Latest CBB News | Archives | About Us | Free Newsletter


FOLLOW THE CBB ON TWITTER




SUBSCRIBE TO OUR FREE WEEKLY E-MAIL NEWSLETTER 



  


Latest CBB News
Latest Status Report Shows Sea Lion Presence At Bonneville Dam This Year Smashing Single Day Records
Posted on Friday, May 29, 2015 (PST)

The number of sea lions and the number of salmon they’ve eaten this year in the Bonneville Dam tailrace continues to rise, according to a May 22 status report by the U.S. Army Corps of Engineers.

 

See the report at http://www.nwd-wc.usace.army.mil/tmt/documents/fish/2015/2015_0522_Bonneville_Pinniped_Biweekly_Report.pdf.

 

The highest number of California sea lions observed in one day was 70 on May 13, a new single day record, beating the 2007 record of 52. In fact, the single day records set in 2007 were beaten on nine separate days this year. The first CSL was observed February 9 this year.

 

Sixty-nine steller sea lions were observed April 22, also a new record for Bonneville Dam. The former record of 53 was set in 2010. The single day records from 2010 were surpassed this year on five separate days. Steller sea lions were already present when observations began January 13.

 

The average combined pinniped (both CSL and SSL) abundance so far in May has declined since the Corps reported in its May 12 summary a high daily average of 78 in April. So far in May, the daily average is 69 pinnipeds.

 

Overall in 2015, the daily average number of combined pinnipeds observed in the dam’s tailrace in January was 12, 8 in February, 22 in March and 78 in April. The highest number observed for both pinniped species combined was 116 on April 22, a new record for Bonneville. The previous record was 71 per day set in 2010. The single day record from 2010 was surpassed on 15 separate days in 2015.

 

Given the number of sea lions present at the dam and the number of adult spring chinook salmon passing the dam (as of May 25 that number was 203,368), it’s not surprising that the  sea lions are taking record numbers of fish.

 

California sea lions eat more chinook salmon than do the steller sea lions, so far gobbling up 5,496 of the fish (expanded predation estimates). Steller sea lions have taken 1,662 chinook, for a combined take by both CSL and SSL of 7,158 salmon.

 

CSLs took fewer steelhead (44), while SSLs took 133, for a combined take of 177 steelhead, bringing the combined total of salmon and steelhead to 7,335 fish (expanded estimate).

 

That’s a considerable increase in two weeks from the Corps report May 12, when the combined expanded total take of both salmon and steelhead was 5,879 fish.

 

Of the observed catches, California sea lions took 4,060 chinook salmon (nearly double the May 12 observed take) and 29 steelhead, while steller sea lions took 1,171 chinook and 90 steelhead (no increase for steelhead).

 

According to the Corps report, it has documented 185 branded CSL in the tailrace this year. Of these, 24 were brands seen in previous years, 30 were brands that had not previously been observed at Bonneville, and 131 were CSL that were trapped and branded at Bonneville this field season.

 

In addition, the Corps documented 53 unique individual SSL in the tailrace this year. Of these, 33 were repeat individuals and 20 were previously unidentified and may be new to Bonneville. Of the 33 repeat SSL, 15 were branded.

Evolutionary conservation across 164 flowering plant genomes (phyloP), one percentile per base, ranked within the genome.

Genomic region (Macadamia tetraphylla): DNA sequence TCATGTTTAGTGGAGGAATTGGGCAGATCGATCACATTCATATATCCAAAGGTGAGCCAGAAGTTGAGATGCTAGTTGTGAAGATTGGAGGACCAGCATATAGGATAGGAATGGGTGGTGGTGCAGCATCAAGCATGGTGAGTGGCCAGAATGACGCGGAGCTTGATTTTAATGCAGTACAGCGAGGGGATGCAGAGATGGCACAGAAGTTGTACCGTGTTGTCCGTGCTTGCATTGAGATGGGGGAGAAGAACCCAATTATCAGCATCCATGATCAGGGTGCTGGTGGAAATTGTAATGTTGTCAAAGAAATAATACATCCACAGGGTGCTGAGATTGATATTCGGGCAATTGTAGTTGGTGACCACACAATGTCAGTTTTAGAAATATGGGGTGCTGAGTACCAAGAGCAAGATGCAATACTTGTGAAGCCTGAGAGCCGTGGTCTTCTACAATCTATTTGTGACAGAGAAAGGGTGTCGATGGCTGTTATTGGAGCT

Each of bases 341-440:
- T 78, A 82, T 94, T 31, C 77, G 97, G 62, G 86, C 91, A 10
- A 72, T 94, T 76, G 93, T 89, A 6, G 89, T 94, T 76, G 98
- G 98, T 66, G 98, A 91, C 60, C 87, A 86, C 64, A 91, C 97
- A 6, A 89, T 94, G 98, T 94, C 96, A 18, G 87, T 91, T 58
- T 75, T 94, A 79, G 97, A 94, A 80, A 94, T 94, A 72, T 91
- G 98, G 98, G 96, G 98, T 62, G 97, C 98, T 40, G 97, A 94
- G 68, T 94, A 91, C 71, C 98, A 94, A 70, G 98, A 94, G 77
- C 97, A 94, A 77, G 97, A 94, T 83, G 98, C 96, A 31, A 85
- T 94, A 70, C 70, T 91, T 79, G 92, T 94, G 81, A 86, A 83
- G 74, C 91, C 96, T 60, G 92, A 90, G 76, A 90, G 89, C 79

Pinnipeds were also observed to take 23 white sturgeon (favored more by SSLs than CSLs), 45 Pacific lamprey (nearly doubling the observed take of lamprey reported May 12), 19 American shad and 475 other or unknown species. The total observed take is 5,912 fish of all species.

 

The Corps and other agencies and tribes are taking measures to reduce sea lion predation with sea lion exclusion devices installed at fishway entrances and some powerhouses, as well as boat-based harassment by the Columbia River Inter-Tribal Fish Commission that began March 6 and ended May 14. Dam-based harassment that began on March 18 by the U.S. Department of Agriculture is conducted seven days a week and will continue through May.

 

Other management activities by the Oregon and Washington fish and wildlife departments through May 22 have permanently removed 32 CSL, euthanized 30 and two are being transferred to the Queens Zoo in New York.

 

A total of 131 CSL have been trapped, branded and released in 2015.

 

While efforts to manage sea lions in the dam’s tailrace continue, the efforts have not been without mishap. Two California sea lions died accidentally in a trap when they were crushed by a much larger sea lion in the crowded trap during the week of April 27 and one Steller sea lion died when it was accidentally caught May 4 between two traps and drowned.

 

For background, see:

 

--CBB, May 15, 2015, “Pinniped  Monitoring At Bonneville Dam This Year Showing Record Numbers Of Sea Lions, Salmon Predation,” http://www.cbbulletin.com/434021.aspx

 

--CBB, May 8, 2015, “Trap Malfunction Results in Accidental Death of Two California Sea Lions At Bonneville Dam,” http://www.cbbulletin.com/433946.aspx

 

--CBB, April 17, 2015, “As Spring Chinook Return Gathers Steam, Sea Lion Numbers In Bonneville Dam Tailrace Above Average,” http://www.cbbulletin.com/433726.aspx

 

-- CBB, April 10, 2015, “Gillnetters Fall Short Of Harvest Target in Tuesday Fishery; Heavy Sea Lion Presence Cited,” http://www.cbbulletin.com/433646.aspx

 

-- CBB, March 13, 2013, “Sea Lions Showing Large Presence in Lower Columbia; Smelt First, Then Come Spring Chinook,” http://www.cbbulletin.com/433380.aspx

 

Bookmark and Share

 

The Columbia Basin Bulletin, Bend, Oregon. For information or comments call 541-312-8860.
Bend Oregon Website Design by Bend Oregon Website Design by Smart SolutionsProduced by Intermountain Communications  |  Site Map